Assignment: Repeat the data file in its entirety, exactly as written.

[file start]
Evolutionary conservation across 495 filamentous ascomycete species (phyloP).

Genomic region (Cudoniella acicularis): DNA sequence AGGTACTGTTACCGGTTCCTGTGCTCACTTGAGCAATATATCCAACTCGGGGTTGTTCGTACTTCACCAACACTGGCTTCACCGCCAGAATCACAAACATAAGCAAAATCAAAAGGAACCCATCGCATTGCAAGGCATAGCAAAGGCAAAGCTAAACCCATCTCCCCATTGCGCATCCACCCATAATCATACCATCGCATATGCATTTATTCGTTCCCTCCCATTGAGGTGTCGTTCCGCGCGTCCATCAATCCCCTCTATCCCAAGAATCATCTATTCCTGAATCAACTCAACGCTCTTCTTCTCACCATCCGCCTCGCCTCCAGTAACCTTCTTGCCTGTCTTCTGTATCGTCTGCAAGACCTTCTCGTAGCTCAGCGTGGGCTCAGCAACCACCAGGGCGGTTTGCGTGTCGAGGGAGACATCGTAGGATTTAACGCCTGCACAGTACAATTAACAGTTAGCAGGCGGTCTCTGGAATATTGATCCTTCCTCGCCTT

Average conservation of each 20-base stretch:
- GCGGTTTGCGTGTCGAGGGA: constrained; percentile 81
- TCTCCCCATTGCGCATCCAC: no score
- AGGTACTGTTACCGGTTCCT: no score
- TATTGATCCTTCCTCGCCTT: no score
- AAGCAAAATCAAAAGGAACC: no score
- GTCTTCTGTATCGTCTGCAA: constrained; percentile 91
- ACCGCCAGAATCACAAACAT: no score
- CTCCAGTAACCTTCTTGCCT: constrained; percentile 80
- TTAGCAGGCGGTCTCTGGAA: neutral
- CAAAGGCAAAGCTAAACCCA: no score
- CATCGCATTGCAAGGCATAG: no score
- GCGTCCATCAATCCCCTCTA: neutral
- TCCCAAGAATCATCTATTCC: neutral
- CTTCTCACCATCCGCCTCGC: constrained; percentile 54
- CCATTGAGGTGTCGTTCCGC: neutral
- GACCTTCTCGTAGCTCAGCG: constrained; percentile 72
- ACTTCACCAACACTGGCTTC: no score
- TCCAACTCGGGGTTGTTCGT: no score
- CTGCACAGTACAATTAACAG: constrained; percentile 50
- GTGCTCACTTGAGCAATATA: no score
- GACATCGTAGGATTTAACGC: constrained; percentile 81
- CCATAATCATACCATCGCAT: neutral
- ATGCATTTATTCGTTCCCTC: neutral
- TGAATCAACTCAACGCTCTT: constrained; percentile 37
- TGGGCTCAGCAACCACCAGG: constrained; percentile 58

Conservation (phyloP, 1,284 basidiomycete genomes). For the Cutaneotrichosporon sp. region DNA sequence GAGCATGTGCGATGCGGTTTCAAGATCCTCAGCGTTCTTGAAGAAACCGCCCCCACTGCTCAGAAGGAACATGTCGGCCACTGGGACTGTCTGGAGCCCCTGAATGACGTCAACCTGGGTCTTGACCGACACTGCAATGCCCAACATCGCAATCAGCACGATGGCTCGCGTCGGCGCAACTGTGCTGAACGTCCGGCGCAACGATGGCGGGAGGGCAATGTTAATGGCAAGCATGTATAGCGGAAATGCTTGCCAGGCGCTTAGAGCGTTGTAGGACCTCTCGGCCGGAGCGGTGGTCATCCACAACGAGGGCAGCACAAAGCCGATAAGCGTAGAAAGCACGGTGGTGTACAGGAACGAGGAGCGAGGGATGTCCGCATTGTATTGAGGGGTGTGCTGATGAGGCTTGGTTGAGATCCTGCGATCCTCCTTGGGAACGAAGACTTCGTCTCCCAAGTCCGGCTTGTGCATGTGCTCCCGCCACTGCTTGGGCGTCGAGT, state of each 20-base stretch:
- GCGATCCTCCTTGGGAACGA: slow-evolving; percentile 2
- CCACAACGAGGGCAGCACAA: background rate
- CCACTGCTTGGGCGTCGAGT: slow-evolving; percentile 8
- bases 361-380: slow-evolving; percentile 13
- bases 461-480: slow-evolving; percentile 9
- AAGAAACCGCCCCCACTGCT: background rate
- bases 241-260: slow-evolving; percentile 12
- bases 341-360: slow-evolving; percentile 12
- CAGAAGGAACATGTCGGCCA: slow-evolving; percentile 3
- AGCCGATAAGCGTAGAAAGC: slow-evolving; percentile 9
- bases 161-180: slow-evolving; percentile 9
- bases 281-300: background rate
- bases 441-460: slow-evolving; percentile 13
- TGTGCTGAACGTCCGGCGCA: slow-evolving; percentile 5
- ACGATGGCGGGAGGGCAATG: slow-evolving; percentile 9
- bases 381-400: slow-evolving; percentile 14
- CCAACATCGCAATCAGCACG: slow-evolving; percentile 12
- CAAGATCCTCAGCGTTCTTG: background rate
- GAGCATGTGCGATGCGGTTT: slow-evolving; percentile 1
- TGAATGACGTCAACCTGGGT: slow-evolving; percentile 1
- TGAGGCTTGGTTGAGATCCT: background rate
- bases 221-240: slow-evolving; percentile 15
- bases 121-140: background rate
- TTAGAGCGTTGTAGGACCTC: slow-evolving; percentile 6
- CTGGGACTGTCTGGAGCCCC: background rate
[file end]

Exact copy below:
Evolutionary conservation across 495 filamentous ascomycete species (phyloP).

Genomic region (Cudoniella acicularis): DNA sequence AGGTACTGTTACCGGTTCCTGTGCTCACTTGAGCAATATATCCAACTCGGGGTTGTTCGTACTTCACCAACACTGGCTTCACCGCCAGAATCACAAACATAAGCAAAATCAAAAGGAACCCATCGCATTGCAAGGCATAGCAAAGGCAAAGCTAAACCCATCTCCCCATTGCGCATCCACCCATAATCATACCATCGCATATGCATTTATTCGTTCCCTCCCATTGAGGTGTCGTTCCGCGCGTCCATCAATCCCCTCTATCCCAAGAATCATCTATTCCTGAATCAACTCAACGCTCTTCTTCTCACCATCCGCCTCGCCTCCAGTAACCTTCTTGCCTGTCTTCTGTATCGTCTGCAAGACCTTCTCGTAGCTCAGCGTGGGCTCAGCAACCACCAGGGCGGTTTGCGTGTCGAGGGAGACATCGTAGGATTTAACGCCTGCACAGTACAATTAACAGTTAGCAGGCGGTCTCTGGAATATTGATCCTTCCTCGCCTT

Average conservation of each 20-base stretch:
- GCGGTTTGCGTGTCGAGGGA: constrained; percentile 81
- TCTCCCCATTGCGCATCCAC: no score
- AGGTACTGTTACCGGTTCCT: no score
- TATTGATCCTTCCTCGCCTT: no score
- AAGCAAAATCAAAAGGAACC: no score
- GTCTTCTGTATCGTCTGCAA: constrained; percentile 91
- ACCGCCAGAATCACAAACAT: no score
- CTCCAGTAACCTTCTTGCCT: constrained; percentile 80
- TTAGCAGGCGGTCTCTGGAA: neutral
- CAAAGGCAAAGCTAAACCCA: no score
- CATCGCATTGCAAGGCATAG: no score
- GCGTCCATCAATCCCCTCTA: neutral
- TCCCAAGAATCATCTATTCC: neutral
- CTTCTCACCATCCGCCTCGC: constrained; percentile 54
- CCATTGAGGTGTCGTTCCGC: neutral
- GACCTTCTCGTAGCTCAGCG: constrained; percentile 72
- ACTTCACCAACACTGGCTTC: no score
- TCCAACTCGGGGTTGTTCGT: no score
- CTGCACAGTACAATTAACAG: constrained; percentile 50
- GTGCTCACTTGAGCAATATA: no score
- GACATCGTAGGATTTAACGC: constrained; percentile 81
- CCATAATCATACCATCGCAT: neutral
- ATGCATTTATTCGTTCCCTC: neutral
- TGAATCAACTCAACGCTCTT: constrained; percentile 37
- TGGGCTCAGCAACCACCAGG: constrained; percentile 58

Conservation (phyloP, 1,284 basidiomycete genomes). For the Cutaneotrichosporon sp. region DNA sequence GAGCATGTGCGATGCGGTTTCAAGATCCTCAGCGTTCTTGAAGAAACCGCCCCCACTGCTCAGAAGGAACATGTCGGCCACTGGGACTGTCTGGAGCCCCTGAATGACGTCAACCTGGGTCTTGACCGACACTGCAATGCCCAACATCGCAATCAGCACGATGGCTCGCGTCGGCGCAACTGTGCTGAACGTCCGGCGCAACGATGGCGGGAGGGCAATGTTAATGGCAAGCATGTATAGCGGAAATGCTTGCCAGGCGCTTAGAGCGTTGTAGGACCTCTCGGCCGGAGCGGTGGTCATCCACAACGAGGGCAGCACAAAGCCGATAAGCGTAGAAAGCACGGTGGTGTACAGGAACGAGGAGCGAGGGATGTCCGCATTGTATTGAGGGGTGTGCTGATGAGGCTTGGTTGAGATCCTGCGATCCTCCTTGGGAACGAAGACTTCGTCTCCCAAGTCCGGCTTGTGCATGTGCTCCCGCCACTGCTTGGGCGTCGAGT, state of each 20-base stretch:
- GCGATCCTCCTTGGGAACGA: slow-evolving; percentile 2
- CCACAACGAGGGCAGCACAA: background rate
- CCACTGCTTGGGCGTCGAGT: slow-evolving; percentile 8
- bases 361-380: slow-evolving; percentile 13
- bases 461-480: slow-evolving; percentile 9
- AAGAAACCGCCCCCACTGCT: background rate
- bases 241-260: slow-evolving; percentile 12
- bases 341-360: slow-evolving; percentile 12
- CAGAAGGAACATGTCGGCCA: slow-evolving; percentile 3
- AGCCGATAAGCGTAGAAAGC: slow-evolving; percentile 9
- bases 161-180: slow-evolving; percentile 9
- bases 281-300: background rate
- bases 441-460: slow-evolving; percentile 13
- TGTGCTGAACGTCCGGCGCA: slow-evolving; percentile 5
- ACGATGGCGGGAGGGCAATG: slow-evolving; percentile 9
- bases 381-400: slow-evolving; percentile 14
- CCAACATCGCAATCAGCACG: slow-evolving; percentile 12
- CAAGATCCTCAGCGTTCTTG: background rate
- GAGCATGTGCGATGCGGTTT: slow-evolving; percentile 1
- TGAATGACGTCAACCTGGGT: slow-evolving; percentile 1
- TGAGGCTTGGTTGAGATCCT: background rate
- bases 221-240: slow-evolving; percentile 15
- bases 121-140: background rate
- TTAGAGCGTTGTAGGACCTC: slow-evolving; percentile 6
- CTGGGACTGTCTGGAGCCCC: background rate